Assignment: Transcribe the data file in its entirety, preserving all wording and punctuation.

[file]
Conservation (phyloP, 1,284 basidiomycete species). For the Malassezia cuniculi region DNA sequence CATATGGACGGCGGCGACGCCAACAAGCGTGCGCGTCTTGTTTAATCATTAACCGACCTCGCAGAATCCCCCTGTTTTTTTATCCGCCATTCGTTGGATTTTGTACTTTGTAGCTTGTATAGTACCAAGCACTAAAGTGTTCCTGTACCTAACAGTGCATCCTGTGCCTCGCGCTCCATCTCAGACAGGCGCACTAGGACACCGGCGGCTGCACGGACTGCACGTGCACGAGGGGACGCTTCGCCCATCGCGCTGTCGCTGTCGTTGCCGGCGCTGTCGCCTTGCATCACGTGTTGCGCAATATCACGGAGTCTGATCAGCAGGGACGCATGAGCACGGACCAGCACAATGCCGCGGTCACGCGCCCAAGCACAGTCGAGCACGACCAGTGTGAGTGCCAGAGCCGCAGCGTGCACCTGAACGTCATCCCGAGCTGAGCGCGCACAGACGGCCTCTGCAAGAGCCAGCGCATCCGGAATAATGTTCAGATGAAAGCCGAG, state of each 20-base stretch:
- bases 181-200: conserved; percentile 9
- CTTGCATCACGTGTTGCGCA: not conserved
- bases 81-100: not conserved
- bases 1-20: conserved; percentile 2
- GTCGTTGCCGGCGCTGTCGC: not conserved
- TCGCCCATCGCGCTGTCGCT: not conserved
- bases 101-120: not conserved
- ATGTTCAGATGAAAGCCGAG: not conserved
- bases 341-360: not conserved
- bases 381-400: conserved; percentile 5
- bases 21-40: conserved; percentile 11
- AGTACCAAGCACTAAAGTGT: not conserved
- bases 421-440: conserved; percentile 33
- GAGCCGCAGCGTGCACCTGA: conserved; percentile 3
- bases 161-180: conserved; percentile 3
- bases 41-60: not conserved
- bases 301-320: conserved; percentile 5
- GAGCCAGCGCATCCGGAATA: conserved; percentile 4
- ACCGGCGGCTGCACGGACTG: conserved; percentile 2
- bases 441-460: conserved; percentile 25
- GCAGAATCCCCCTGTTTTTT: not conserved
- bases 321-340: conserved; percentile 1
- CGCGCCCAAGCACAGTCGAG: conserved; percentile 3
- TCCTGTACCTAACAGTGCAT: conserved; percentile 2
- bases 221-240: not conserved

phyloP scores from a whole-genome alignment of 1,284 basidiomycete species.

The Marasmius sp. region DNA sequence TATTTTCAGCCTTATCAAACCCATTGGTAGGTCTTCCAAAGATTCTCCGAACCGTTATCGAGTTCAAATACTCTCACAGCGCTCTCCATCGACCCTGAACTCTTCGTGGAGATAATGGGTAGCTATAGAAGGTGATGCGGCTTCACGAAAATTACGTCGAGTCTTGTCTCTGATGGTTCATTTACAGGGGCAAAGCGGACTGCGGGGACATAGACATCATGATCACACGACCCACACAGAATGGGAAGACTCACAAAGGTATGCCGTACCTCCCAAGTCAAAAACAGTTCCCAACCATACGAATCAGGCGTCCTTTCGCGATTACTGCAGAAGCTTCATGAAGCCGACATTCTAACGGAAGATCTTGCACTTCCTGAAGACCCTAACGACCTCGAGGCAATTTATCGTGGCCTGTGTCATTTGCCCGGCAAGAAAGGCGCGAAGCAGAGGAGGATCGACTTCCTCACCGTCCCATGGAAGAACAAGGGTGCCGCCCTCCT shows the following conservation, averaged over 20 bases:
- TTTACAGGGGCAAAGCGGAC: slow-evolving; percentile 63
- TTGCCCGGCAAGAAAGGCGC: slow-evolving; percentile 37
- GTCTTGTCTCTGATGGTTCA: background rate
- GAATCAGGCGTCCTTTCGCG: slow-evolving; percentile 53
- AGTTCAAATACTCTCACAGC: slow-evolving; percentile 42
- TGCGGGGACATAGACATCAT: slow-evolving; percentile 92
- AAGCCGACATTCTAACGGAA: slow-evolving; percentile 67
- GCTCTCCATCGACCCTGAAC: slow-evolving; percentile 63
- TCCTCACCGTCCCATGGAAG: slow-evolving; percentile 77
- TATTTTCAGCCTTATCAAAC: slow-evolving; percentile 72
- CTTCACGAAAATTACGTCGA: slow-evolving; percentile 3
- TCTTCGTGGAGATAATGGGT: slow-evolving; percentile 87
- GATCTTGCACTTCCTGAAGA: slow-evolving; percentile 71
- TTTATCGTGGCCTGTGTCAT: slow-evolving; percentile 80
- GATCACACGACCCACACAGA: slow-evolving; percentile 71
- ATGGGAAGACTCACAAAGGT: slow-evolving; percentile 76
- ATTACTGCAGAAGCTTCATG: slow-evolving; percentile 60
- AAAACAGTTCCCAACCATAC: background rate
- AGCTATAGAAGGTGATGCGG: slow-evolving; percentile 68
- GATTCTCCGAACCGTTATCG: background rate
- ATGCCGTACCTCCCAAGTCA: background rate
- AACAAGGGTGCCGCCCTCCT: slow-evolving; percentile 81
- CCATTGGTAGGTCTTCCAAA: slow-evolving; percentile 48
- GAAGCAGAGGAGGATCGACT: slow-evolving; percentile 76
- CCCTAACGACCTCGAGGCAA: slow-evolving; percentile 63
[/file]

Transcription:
Conservation (phyloP, 1,284 basidiomycete species). For the Malassezia cuniculi region DNA sequence CATATGGACGGCGGCGACGCCAACAAGCGTGCGCGTCTTGTTTAATCATTAACCGACCTCGCAGAATCCCCCTGTTTTTTTATCCGCCATTCGTTGGATTTTGTACTTTGTAGCTTGTATAGTACCAAGCACTAAAGTGTTCCTGTACCTAACAGTGCATCCTGTGCCTCGCGCTCCATCTCAGACAGGCGCACTAGGACACCGGCGGCTGCACGGACTGCACGTGCACGAGGGGACGCTTCGCCCATCGCGCTGTCGCTGTCGTTGCCGGCGCTGTCGCCTTGCATCACGTGTTGCGCAATATCACGGAGTCTGATCAGCAGGGACGCATGAGCACGGACCAGCACAATGCCGCGGTCACGCGCCCAAGCACAGTCGAGCACGACCAGTGTGAGTGCCAGAGCCGCAGCGTGCACCTGAACGTCATCCCGAGCTGAGCGCGCACAGACGGCCTCTGCAAGAGCCAGCGCATCCGGAATAATGTTCAGATGAAAGCCGAG, state of each 20-base stretch:
- bases 181-200: conserved; percentile 9
- CTTGCATCACGTGTTGCGCA: not conserved
- bases 81-100: not conserved
- bases 1-20: conserved; percentile 2
- GTCGTTGCCGGCGCTGTCGC: not conserved
- TCGCCCATCGCGCTGTCGCT: not conserved
- bases 101-120: not conserved
- ATGTTCAGATGAAAGCCGAG: not conserved
- bases 341-360: not conserved
- bases 381-400: conserved; percentile 5
- bases 21-40: conserved; percentile 11
- AGTACCAAGCACTAAAGTGT: not conserved
- bases 421-440: conserved; percentile 33
- GAGCCGCAGCGTGCACCTGA: conserved; percentile 3
- bases 161-180: conserved; percentile 3
- bases 41-60: not conserved
- bases 301-320: conserved; percentile 5
- GAGCCAGCGCATCCGGAATA: conserved; percentile 4
- ACCGGCGGCTGCACGGACTG: conserved; percentile 2
- bases 441-460: conserved; percentile 25
- GCAGAATCCCCCTGTTTTTT: not conserved
- bases 321-340: conserved; percentile 1
- CGCGCCCAAGCACAGTCGAG: conserved; percentile 3
- TCCTGTACCTAACAGTGCAT: conserved; percentile 2
- bases 221-240: not conserved

phyloP scores from a whole-genome alignment of 1,284 basidiomycete species.

The Marasmius sp. region DNA sequence TATTTTCAGCCTTATCAAACCCATTGGTAGGTCTTCCAAAGATTCTCCGAACCGTTATCGAGTTCAAATACTCTCACAGCGCTCTCCATCGACCCTGAACTCTTCGTGGAGATAATGGGTAGCTATAGAAGGTGATGCGGCTTCACGAAAATTACGTCGAGTCTTGTCTCTGATGGTTCATTTACAGGGGCAAAGCGGACTGCGGGGACATAGACATCATGATCACACGACCCACACAGAATGGGAAGACTCACAAAGGTATGCCGTACCTCCCAAGTCAAAAACAGTTCCCAACCATACGAATCAGGCGTCCTTTCGCGATTACTGCAGAAGCTTCATGAAGCCGACATTCTAACGGAAGATCTTGCACTTCCTGAAGACCCTAACGACCTCGAGGCAATTTATCGTGGCCTGTGTCATTTGCCCGGCAAGAAAGGCGCGAAGCAGAGGAGGATCGACTTCCTCACCGTCCCATGGAAGAACAAGGGTGCCGCCCTCCT shows the following conservation, averaged over 20 bases:
- TTTACAGGGGCAAAGCGGAC: slow-evolving; percentile 63
- TTGCCCGGCAAGAAAGGCGC: slow-evolving; percentile 37
- GTCTTGTCTCTGATGGTTCA: background rate
- GAATCAGGCGTCCTTTCGCG: slow-evolving; percentile 53
- AGTTCAAATACTCTCACAGC: slow-evolving; percentile 42
- TGCGGGGACATAGACATCAT: slow-evolving; percentile 92
- AAGCCGACATTCTAACGGAA: slow-evolving; percentile 67
- GCTCTCCATCGACCCTGAAC: slow-evolving; percentile 63
- TCCTCACCGTCCCATGGAAG: slow-evolving; percentile 77
- TATTTTCAGCCTTATCAAAC: slow-evolving; percentile 72
- CTTCACGAAAATTACGTCGA: slow-evolving; percentile 3
- TCTTCGTGGAGATAATGGGT: slow-evolving; percentile 87
- GATCTTGCACTTCCTGAAGA: slow-evolving; percentile 71
- TTTATCGTGGCCTGTGTCAT: slow-evolving; percentile 80
- GATCACACGACCCACACAGA: slow-evolving; percentile 71
- ATGGGAAGACTCACAAAGGT: slow-evolving; percentile 76
- ATTACTGCAGAAGCTTCATG: slow-evolving; percentile 60
- AAAACAGTTCCCAACCATAC: background rate
- AGCTATAGAAGGTGATGCGG: slow-evolving; percentile 68
- GATTCTCCGAACCGTTATCG: background rate
- ATGCCGTACCTCCCAAGTCA: background rate
- AACAAGGGTGCCGCCCTCCT: slow-evolving; percentile 81
- CCATTGGTAGGTCTTCCAAA: slow-evolving; percentile 48
- GAAGCAGAGGAGGATCGACT: slow-evolving; percentile 76
- CCCTAACGACCTCGAGGCAA: slow-evolving; percentile 63